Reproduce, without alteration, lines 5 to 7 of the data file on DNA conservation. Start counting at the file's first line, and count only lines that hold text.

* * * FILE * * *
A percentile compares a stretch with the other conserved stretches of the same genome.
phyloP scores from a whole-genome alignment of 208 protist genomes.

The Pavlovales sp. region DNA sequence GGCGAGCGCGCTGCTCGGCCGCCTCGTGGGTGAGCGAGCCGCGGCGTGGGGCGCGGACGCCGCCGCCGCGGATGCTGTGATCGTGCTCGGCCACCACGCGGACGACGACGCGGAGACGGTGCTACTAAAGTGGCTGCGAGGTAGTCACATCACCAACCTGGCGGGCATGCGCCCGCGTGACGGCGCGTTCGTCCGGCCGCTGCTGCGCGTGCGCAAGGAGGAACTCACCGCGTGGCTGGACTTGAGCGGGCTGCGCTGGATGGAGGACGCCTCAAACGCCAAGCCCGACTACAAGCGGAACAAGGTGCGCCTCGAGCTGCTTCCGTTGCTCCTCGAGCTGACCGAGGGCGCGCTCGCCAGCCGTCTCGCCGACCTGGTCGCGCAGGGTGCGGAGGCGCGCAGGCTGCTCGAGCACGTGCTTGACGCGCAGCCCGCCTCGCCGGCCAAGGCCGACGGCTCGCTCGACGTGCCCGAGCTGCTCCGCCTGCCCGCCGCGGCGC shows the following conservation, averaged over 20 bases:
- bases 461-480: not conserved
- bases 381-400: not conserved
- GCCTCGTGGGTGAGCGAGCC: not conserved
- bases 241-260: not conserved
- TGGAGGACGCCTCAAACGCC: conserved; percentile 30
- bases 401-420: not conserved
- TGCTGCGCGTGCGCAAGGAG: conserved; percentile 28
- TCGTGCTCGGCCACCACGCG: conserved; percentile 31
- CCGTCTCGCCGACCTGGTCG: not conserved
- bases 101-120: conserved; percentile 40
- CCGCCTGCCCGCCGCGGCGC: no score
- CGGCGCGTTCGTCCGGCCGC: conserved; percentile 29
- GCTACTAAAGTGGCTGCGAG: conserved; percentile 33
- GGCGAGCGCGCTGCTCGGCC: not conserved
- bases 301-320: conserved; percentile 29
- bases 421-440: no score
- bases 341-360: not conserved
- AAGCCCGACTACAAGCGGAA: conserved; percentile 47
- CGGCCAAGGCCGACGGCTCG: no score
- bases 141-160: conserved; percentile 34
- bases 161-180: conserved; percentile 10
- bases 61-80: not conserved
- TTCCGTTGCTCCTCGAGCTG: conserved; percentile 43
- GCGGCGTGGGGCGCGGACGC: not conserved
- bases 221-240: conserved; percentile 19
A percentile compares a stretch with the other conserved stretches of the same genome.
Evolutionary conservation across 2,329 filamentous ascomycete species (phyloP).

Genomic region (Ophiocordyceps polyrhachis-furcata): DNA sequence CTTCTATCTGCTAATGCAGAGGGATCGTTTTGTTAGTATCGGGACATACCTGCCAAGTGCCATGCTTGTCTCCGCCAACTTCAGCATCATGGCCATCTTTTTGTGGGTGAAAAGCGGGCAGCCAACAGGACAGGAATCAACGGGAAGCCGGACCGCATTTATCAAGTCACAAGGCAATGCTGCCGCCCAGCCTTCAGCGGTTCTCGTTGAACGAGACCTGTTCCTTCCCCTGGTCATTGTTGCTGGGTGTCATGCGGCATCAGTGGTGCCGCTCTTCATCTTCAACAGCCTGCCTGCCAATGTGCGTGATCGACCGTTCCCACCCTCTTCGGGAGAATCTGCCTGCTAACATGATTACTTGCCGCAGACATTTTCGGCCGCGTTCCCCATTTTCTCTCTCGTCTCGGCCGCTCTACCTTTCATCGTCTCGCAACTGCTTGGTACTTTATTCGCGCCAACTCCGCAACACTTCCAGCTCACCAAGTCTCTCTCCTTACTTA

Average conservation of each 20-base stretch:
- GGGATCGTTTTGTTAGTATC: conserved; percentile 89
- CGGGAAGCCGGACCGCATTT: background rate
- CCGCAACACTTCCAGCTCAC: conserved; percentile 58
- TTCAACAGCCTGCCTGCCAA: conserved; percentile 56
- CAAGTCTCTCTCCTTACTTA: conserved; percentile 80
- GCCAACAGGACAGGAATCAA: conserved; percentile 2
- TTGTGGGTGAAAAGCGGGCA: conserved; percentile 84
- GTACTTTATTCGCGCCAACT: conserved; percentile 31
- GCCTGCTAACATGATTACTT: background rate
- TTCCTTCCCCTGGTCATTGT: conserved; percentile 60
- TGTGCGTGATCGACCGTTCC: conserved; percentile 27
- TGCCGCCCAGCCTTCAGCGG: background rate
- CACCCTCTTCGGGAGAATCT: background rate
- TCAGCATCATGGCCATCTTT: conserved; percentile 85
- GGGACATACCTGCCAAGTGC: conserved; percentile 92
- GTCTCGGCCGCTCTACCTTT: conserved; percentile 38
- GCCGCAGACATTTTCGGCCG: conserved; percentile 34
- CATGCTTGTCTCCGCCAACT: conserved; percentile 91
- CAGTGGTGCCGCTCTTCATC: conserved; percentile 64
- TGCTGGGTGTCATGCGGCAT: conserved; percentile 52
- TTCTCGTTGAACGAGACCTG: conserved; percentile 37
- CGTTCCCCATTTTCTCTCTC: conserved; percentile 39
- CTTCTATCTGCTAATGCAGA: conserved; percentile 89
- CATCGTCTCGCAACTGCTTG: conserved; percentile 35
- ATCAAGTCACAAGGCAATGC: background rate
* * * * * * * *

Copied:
- bases 381-400: not conserved
- GCCTCGTGGGTGAGCGAGCC: not conserved
- bases 241-260: not conserved